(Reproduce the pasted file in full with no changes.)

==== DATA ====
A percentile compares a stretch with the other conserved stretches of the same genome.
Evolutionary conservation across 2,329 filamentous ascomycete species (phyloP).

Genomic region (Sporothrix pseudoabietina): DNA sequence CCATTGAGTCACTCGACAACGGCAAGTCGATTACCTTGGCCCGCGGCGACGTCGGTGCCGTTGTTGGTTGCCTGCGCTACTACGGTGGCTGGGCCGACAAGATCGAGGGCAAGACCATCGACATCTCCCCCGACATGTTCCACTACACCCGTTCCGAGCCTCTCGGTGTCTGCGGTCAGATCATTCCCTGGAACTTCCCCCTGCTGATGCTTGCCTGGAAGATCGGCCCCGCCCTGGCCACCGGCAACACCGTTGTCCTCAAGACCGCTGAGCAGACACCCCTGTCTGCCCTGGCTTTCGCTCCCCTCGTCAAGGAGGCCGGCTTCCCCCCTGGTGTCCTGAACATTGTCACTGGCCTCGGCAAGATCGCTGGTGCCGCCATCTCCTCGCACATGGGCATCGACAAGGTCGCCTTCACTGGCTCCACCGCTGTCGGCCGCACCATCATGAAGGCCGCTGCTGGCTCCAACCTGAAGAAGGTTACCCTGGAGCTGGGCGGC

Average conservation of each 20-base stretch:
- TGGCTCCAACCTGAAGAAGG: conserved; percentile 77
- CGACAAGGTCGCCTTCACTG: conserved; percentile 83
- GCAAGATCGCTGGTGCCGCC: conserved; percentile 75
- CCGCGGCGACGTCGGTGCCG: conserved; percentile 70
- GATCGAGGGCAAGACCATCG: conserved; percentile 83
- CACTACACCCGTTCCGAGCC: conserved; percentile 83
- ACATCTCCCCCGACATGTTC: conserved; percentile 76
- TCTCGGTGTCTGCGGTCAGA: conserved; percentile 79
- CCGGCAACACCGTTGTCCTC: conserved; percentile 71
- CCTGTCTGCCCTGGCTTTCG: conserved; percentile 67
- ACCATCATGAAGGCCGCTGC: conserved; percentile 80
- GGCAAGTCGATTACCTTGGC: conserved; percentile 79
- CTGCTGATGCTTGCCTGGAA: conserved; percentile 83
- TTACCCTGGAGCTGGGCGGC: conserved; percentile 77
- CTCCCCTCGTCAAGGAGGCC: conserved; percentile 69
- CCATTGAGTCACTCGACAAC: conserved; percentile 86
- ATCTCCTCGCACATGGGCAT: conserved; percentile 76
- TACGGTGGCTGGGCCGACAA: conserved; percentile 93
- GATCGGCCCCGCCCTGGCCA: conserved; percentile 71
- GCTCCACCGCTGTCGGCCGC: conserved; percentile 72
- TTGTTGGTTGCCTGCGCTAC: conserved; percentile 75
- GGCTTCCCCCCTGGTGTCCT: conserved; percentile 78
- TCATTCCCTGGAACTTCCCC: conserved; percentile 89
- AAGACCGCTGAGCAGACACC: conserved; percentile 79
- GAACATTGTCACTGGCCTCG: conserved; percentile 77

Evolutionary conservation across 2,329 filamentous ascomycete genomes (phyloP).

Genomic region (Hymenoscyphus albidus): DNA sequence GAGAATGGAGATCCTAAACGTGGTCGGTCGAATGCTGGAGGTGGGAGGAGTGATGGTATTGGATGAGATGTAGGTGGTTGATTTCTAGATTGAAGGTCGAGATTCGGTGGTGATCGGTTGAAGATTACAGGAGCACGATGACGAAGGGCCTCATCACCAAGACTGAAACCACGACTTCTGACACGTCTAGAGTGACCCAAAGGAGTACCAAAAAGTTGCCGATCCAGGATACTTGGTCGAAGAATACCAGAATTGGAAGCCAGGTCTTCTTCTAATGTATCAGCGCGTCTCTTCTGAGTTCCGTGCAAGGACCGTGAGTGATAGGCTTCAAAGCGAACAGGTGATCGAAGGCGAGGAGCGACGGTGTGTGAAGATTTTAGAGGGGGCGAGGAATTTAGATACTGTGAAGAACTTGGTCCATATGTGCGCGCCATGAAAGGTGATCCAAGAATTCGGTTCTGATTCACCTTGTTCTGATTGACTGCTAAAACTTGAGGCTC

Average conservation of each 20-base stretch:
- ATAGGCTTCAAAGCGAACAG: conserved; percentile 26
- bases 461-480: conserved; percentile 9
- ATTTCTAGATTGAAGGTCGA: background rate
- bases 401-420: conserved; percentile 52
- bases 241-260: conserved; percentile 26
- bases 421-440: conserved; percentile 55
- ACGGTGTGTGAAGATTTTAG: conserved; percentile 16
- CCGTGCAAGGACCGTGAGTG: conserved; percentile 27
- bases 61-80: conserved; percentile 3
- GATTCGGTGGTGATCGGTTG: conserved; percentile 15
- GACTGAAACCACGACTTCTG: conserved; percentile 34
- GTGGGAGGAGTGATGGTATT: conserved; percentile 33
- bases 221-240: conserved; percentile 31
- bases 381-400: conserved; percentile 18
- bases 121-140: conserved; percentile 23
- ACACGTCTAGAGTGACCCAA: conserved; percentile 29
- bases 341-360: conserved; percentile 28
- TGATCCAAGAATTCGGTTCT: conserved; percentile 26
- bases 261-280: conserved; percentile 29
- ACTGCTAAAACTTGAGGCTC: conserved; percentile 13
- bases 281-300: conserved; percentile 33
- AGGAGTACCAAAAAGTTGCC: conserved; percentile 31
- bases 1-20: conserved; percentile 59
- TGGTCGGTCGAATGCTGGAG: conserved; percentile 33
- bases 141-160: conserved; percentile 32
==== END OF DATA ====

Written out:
A percentile compares a stretch with the other conserved stretches of the same genome.
Evolutionary conservation across 2,329 filamentous ascomycete species (phyloP).

Genomic region (Sporothrix pseudoabietina): DNA sequence CCATTGAGTCACTCGACAACGGCAAGTCGATTACCTTGGCCCGCGGCGACGTCGGTGCCGTTGTTGGTTGCCTGCGCTACTACGGTGGCTGGGCCGACAAGATCGAGGGCAAGACCATCGACATCTCCCCCGACATGTTCCACTACACCCGTTCCGAGCCTCTCGGTGTCTGCGGTCAGATCATTCCCTGGAACTTCCCCCTGCTGATGCTTGCCTGGAAGATCGGCCCCGCCCTGGCCACCGGCAACACCGTTGTCCTCAAGACCGCTGAGCAGACACCCCTGTCTGCCCTGGCTTTCGCTCCCCTCGTCAAGGAGGCCGGCTTCCCCCCTGGTGTCCTGAACATTGTCACTGGCCTCGGCAAGATCGCTGGTGCCGCCATCTCCTCGCACATGGGCATCGACAAGGTCGCCTTCACTGGCTCCACCGCTGTCGGCCGCACCATCATGAAGGCCGCTGCTGGCTCCAACCTGAAGAAGGTTACCCTGGAGCTGGGCGGC

Average conservation of each 20-base stretch:
- TGGCTCCAACCTGAAGAAGG: conserved; percentile 77
- CGACAAGGTCGCCTTCACTG: conserved; percentile 83
- GCAAGATCGCTGGTGCCGCC: conserved; percentile 75
- CCGCGGCGACGTCGGTGCCG: conserved; percentile 70
- GATCGAGGGCAAGACCATCG: conserved; percentile 83
- CACTACACCCGTTCCGAGCC: conserved; percentile 83
- ACATCTCCCCCGACATGTTC: conserved; percentile 76
- TCTCGGTGTCTGCGGTCAGA: conserved; percentile 79
- CCGGCAACACCGTTGTCCTC: conserved; percentile 71
- CCTGTCTGCCCTGGCTTTCG: conserved; percentile 67
- ACCATCATGAAGGCCGCTGC: conserved; percentile 80
- GGCAAGTCGATTACCTTGGC: conserved; percentile 79
- CTGCTGATGCTTGCCTGGAA: conserved; percentile 83
- TTACCCTGGAGCTGGGCGGC: conserved; percentile 77
- CTCCCCTCGTCAAGGAGGCC: conserved; percentile 69
- CCATTGAGTCACTCGACAAC: conserved; percentile 86
- ATCTCCTCGCACATGGGCAT: conserved; percentile 76
- TACGGTGGCTGGGCCGACAA: conserved; percentile 93
- GATCGGCCCCGCCCTGGCCA: conserved; percentile 71
- GCTCCACCGCTGTCGGCCGC: conserved; percentile 72
- TTGTTGGTTGCCTGCGCTAC: conserved; percentile 75
- GGCTTCCCCCCTGGTGTCCT: conserved; percentile 78
- TCATTCCCTGGAACTTCCCC: conserved; percentile 89
- AAGACCGCTGAGCAGACACC: conserved; percentile 79
- GAACATTGTCACTGGCCTCG: conserved; percentile 77

Evolutionary conservation across 2,329 filamentous ascomycete genomes (phyloP).

Genomic region (Hymenoscyphus albidus): DNA sequence GAGAATGGAGATCCTAAACGTGGTCGGTCGAATGCTGGAGGTGGGAGGAGTGATGGTATTGGATGAGATGTAGGTGGTTGATTTCTAGATTGAAGGTCGAGATTCGGTGGTGATCGGTTGAAGATTACAGGAGCACGATGACGAAGGGCCTCATCACCAAGACTGAAACCACGACTTCTGACACGTCTAGAGTGACCCAAAGGAGTACCAAAAAGTTGCCGATCCAGGATACTTGGTCGAAGAATACCAGAATTGGAAGCCAGGTCTTCTTCTAATGTATCAGCGCGTCTCTTCTGAGTTCCGTGCAAGGACCGTGAGTGATAGGCTTCAAAGCGAACAGGTGATCGAAGGCGAGGAGCGACGGTGTGTGAAGATTTTAGAGGGGGCGAGGAATTTAGATACTGTGAAGAACTTGGTCCATATGTGCGCGCCATGAAAGGTGATCCAAGAATTCGGTTCTGATTCACCTTGTTCTGATTGACTGCTAAAACTTGAGGCTC

Average conservation of each 20-base stretch:
- ATAGGCTTCAAAGCGAACAG: conserved; percentile 26
- bases 461-480: conserved; percentile 9
- ATTTCTAGATTGAAGGTCGA: background rate
- bases 401-420: conserved; percentile 52
- bases 241-260: conserved; percentile 26
- bases 421-440: conserved; percentile 55
- ACGGTGTGTGAAGATTTTAG: conserved; percentile 16
- CCGTGCAAGGACCGTGAGTG: conserved; percentile 27
- bases 61-80: conserved; percentile 3
- GATTCGGTGGTGATCGGTTG: conserved; percentile 15
- GACTGAAACCACGACTTCTG: conserved; percentile 34
- GTGGGAGGAGTGATGGTATT: conserved; percentile 33
- bases 221-240: conserved; percentile 31
- bases 381-400: conserved; percentile 18
- bases 121-140: conserved; percentile 23
- ACACGTCTAGAGTGACCCAA: conserved; percentile 29
- bases 341-360: conserved; percentile 28
- TGATCCAAGAATTCGGTTCT: conserved; percentile 26
- bases 261-280: conserved; percentile 29
- ACTGCTAAAACTTGAGGCTC: conserved; percentile 13
- bases 281-300: conserved; percentile 33
- AGGAGTACCAAAAAGTTGCC: conserved; percentile 31
- bases 1-20: conserved; percentile 59
- TGGTCGGTCGAATGCTGGAG: conserved; percentile 33
- bases 141-160: conserved; percentile 32